From extremely distant stars in the sky

Adaptive optics technology was born from the desire to get a better view of the universe. Invented by astrophysicists to improve image quality in ground-based telescopes, it has enabled observing extremely distant stars in the sky.

to extremely small detail in the eye

Imagine Eyes® has taken adaptive optics out of astrophysics laboratories, and transformed it in order to improve image quality in retinal examinations. Our technology has enabled doctors to visualize extremely small detail in patients’ eyes.

Short history of adaptive optics technology

Atmospheric turbulence causes distortions in the light received from stars. What we perceive as the twinkling of stars causes severe blur in the images captured by terrestrial telescopes, to such an extent that many distant stars cannot be seen. Before AO was invented, the only way to get rid of this defect was to send costly orbital telescopes into space.

The principles of adaptive optics (AO) were invented in the 1950’s by the astronomer Horace Babcock. First developed by the US military during the Cold War, the technology was declassified for use in astronomy in the early 1990’s. It has resulted in major discoveries such as planets outside our solar system and a black hole at the center of our galaxy. In the late 1990’s researchers began to explore the potential of AO in ophthalmology.

How it works

When light propagates through optically imperfect media (like the atmosphere), the shape of light waves is altered by distortions that limit image quality. AO technology eliminates such distortions by using four key components:

A mirror that repeatedly reshapes its reflecting surface in order to compensate for wave distortions

An optical sensor that measures the distortions of light waves just after they are reflected by the deformable mirror

Computer and software that iteratively process data received from the wavefront sensor, and drive the deformable mirror. Everytime a new wave distortion is reported by the sensor, the control system commands the mirror to modify its shape in order to correct it.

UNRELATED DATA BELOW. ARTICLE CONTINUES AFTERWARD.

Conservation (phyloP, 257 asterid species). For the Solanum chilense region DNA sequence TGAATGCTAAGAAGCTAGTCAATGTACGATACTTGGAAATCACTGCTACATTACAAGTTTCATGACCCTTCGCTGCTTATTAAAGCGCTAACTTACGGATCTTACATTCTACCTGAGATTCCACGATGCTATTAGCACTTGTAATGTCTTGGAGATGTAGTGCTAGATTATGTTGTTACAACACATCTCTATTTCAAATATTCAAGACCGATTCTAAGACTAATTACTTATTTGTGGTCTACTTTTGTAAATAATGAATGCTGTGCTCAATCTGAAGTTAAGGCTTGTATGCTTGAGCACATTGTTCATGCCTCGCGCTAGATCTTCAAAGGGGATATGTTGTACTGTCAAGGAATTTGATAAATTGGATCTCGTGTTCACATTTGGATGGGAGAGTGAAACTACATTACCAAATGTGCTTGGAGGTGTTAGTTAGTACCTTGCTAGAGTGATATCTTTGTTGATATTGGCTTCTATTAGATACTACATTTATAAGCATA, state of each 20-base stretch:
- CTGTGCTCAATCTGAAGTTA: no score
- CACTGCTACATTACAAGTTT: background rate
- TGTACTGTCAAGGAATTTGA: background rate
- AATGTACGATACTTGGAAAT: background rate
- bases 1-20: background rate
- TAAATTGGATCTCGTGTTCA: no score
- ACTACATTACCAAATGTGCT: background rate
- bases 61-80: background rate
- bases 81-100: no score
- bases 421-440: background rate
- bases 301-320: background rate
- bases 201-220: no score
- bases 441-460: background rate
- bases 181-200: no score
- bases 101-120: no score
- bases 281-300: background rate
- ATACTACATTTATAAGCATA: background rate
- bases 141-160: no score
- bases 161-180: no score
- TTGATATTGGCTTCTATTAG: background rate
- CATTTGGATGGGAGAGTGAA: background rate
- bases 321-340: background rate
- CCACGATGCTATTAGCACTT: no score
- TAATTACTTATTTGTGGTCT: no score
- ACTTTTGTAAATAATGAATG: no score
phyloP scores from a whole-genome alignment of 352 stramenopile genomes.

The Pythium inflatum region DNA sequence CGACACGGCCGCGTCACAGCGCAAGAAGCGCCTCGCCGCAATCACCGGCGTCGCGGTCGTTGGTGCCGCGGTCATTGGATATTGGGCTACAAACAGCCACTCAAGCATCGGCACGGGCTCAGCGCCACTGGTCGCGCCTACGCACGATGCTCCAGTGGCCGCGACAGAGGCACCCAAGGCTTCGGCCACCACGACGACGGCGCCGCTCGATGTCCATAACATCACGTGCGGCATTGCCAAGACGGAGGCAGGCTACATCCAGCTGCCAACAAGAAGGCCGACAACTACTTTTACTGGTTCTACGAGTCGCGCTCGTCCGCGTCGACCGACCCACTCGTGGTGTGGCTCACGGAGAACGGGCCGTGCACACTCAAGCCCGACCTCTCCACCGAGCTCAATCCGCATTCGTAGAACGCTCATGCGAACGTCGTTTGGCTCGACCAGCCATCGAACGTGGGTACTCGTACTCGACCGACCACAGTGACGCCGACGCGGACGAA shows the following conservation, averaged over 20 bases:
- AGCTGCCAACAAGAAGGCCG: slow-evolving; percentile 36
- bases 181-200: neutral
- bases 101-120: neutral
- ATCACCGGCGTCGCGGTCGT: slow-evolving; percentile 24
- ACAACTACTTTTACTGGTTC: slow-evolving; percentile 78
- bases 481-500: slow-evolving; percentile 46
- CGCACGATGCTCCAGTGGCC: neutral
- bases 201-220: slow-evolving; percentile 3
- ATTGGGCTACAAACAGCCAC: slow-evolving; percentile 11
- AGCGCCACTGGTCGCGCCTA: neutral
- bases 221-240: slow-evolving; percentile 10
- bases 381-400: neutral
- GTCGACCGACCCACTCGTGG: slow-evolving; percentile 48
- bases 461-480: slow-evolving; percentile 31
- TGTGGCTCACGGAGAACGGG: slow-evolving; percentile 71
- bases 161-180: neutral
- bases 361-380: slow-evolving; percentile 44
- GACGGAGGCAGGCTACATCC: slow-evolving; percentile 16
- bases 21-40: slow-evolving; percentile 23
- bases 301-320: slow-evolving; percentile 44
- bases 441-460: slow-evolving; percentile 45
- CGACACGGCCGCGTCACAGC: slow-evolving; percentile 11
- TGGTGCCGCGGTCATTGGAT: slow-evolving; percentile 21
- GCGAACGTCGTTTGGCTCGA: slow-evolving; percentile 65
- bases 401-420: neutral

A distant spot of light produced by shining a laser beam through the atmosphere. This spot is used as a reference light source by the wavefront sensor

Adaptive optics, adapted to eyes

As much as astronomy, ophthalmology can immensely benefit from using AO. Optically speaking, human eyes are far from being perfect: they all suffer from irregularities that distort light waves, the same way as the atmosphere does. As a consequence, retinal examinations have always been limited to a rather low level of detail. Many early signs of diseases, which occur at the level of cells, have remained invisible to eye doctors.

Imagine Eyes has overcome these limitations by engineering an AO technology compatible for living eyes. As a result, its medical devices now enable examining microscopic detail – including cells – in patients’ retinas.

HASO™ : Hartmann-Shack wavefront sensor technology, optimized for operation in living eyes. Read more…

mirao™ : electromagnetic deformable mirror technology, designed for ophthalmic applications. Read more…

WaveTune™ : comprehensive adaptive optics software technology, packaged in a turnkey application. Read more…

rtx1™ : AO technology integrated in a clinician-friendly retinal imaging device that offers cellular resolution. Read more…

AOdetect™ : Biomarker software technology, for micro-morphometric analyzes of retinal blood vessels and cells. Read more…